One of the themes of my talk was that it wasn’t an excess of greed and speculation which led to the financial crisis, but rather an excess of overcaution, with an attendant surge in demand for triple-A-rated bonds. Investors didn’t want risk, and investment banks made billions of dollars, during the boom, by waving their magic securitization wands and seemingly making that risk disappear. In Islam, high religious authorities are tasked with looking at complex structures designed to circumvent the prohibition on paying interest; in western finance, the ratings agencies played a similar role, blessing highly complex structures (CPDOs, anyone?) which otherwise investors would never have touched.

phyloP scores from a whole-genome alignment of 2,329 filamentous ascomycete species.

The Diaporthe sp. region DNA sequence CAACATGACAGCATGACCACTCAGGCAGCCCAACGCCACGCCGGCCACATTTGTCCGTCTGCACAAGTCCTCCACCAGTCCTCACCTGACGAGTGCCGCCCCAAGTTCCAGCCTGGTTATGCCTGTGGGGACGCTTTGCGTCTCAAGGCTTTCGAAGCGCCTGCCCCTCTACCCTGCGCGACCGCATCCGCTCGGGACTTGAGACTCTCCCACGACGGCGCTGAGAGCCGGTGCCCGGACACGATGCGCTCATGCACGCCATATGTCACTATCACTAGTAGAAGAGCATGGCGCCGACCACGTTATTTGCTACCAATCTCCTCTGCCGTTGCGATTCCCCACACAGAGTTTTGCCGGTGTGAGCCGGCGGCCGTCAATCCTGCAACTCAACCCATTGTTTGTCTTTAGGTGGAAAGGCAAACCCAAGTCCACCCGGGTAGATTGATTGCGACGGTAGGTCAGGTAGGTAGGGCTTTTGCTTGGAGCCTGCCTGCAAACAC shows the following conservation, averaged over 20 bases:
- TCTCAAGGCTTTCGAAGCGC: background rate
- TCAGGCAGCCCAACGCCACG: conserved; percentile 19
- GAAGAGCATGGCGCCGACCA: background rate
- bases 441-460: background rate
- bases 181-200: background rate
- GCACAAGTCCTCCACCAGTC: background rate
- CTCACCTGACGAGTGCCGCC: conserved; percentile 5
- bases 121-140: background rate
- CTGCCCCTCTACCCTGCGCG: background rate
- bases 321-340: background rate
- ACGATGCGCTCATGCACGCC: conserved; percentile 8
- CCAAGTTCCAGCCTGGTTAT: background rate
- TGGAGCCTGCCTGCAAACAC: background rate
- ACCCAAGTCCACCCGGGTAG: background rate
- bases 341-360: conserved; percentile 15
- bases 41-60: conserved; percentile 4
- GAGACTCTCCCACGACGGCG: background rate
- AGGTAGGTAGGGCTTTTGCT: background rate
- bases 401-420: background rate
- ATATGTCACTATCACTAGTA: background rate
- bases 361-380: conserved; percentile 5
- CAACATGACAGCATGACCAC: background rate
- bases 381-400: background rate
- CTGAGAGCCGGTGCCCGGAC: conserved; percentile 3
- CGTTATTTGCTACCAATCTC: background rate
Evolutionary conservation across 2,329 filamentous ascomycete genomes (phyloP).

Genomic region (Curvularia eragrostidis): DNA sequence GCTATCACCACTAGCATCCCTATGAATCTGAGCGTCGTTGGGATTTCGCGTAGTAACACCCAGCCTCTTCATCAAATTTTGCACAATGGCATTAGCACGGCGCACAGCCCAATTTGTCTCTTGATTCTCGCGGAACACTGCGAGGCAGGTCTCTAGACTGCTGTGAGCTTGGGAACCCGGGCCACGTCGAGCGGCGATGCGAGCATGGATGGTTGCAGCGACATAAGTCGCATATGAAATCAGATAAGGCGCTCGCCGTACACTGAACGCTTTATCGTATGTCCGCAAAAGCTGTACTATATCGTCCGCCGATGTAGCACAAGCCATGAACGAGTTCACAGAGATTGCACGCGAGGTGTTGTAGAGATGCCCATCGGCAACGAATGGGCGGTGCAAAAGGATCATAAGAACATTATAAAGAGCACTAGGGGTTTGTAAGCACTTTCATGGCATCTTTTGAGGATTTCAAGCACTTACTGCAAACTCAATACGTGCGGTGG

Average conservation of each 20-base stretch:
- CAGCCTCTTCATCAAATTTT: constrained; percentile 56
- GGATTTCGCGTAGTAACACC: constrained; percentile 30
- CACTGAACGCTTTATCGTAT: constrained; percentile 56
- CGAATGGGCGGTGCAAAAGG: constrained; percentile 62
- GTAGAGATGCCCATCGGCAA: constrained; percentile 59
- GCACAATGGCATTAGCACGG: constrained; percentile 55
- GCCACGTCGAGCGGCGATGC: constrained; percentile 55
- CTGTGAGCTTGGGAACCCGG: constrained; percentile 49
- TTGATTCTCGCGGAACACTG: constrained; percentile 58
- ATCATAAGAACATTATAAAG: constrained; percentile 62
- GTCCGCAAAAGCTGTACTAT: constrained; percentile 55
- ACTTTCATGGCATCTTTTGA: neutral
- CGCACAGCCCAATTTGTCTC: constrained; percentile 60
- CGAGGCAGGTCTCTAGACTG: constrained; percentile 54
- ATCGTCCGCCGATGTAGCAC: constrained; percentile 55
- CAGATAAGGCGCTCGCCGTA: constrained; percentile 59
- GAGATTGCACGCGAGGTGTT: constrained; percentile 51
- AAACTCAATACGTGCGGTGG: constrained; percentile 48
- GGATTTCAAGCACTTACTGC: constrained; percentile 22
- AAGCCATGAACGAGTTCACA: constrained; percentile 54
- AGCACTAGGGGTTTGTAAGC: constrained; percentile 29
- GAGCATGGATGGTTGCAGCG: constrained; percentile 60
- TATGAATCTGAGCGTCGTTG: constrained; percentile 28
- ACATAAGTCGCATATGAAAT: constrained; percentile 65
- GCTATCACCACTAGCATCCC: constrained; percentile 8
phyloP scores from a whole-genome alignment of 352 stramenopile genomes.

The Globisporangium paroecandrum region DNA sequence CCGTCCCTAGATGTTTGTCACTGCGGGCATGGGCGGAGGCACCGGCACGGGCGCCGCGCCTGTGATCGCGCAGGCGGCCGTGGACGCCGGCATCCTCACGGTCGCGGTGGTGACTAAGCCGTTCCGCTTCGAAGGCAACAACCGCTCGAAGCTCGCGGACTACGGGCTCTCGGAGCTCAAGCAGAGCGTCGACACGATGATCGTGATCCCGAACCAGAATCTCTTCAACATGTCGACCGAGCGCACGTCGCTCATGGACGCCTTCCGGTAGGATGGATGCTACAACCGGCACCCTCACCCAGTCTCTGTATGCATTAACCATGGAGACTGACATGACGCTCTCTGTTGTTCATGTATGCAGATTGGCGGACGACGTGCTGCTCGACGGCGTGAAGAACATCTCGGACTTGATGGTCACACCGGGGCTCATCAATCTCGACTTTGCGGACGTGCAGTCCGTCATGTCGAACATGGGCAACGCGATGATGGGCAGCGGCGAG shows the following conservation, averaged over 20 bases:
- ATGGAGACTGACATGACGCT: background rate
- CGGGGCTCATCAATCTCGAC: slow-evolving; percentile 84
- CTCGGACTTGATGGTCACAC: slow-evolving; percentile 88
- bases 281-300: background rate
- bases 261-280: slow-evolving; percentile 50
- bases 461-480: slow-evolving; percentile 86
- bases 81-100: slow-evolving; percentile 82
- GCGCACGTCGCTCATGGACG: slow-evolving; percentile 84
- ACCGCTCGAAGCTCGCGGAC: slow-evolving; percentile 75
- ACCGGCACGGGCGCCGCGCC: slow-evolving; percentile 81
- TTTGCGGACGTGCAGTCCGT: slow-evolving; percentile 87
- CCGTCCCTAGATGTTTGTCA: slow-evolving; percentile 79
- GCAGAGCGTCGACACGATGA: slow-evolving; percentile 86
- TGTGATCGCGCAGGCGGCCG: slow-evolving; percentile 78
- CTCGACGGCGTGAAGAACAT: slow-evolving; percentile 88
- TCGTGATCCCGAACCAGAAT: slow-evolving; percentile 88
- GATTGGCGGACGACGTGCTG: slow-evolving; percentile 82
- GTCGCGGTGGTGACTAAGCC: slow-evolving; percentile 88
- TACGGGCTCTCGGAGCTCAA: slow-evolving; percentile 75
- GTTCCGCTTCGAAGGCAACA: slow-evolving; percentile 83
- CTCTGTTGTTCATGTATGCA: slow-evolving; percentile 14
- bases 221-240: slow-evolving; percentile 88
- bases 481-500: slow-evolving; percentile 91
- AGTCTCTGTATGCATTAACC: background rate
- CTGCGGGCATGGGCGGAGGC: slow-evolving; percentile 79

Like Noah, I am not an expert in this area. And while I think this is an interesting viewpoint, my gut tells me it downplays the role that risk-acceptance played in the story. Continue Reading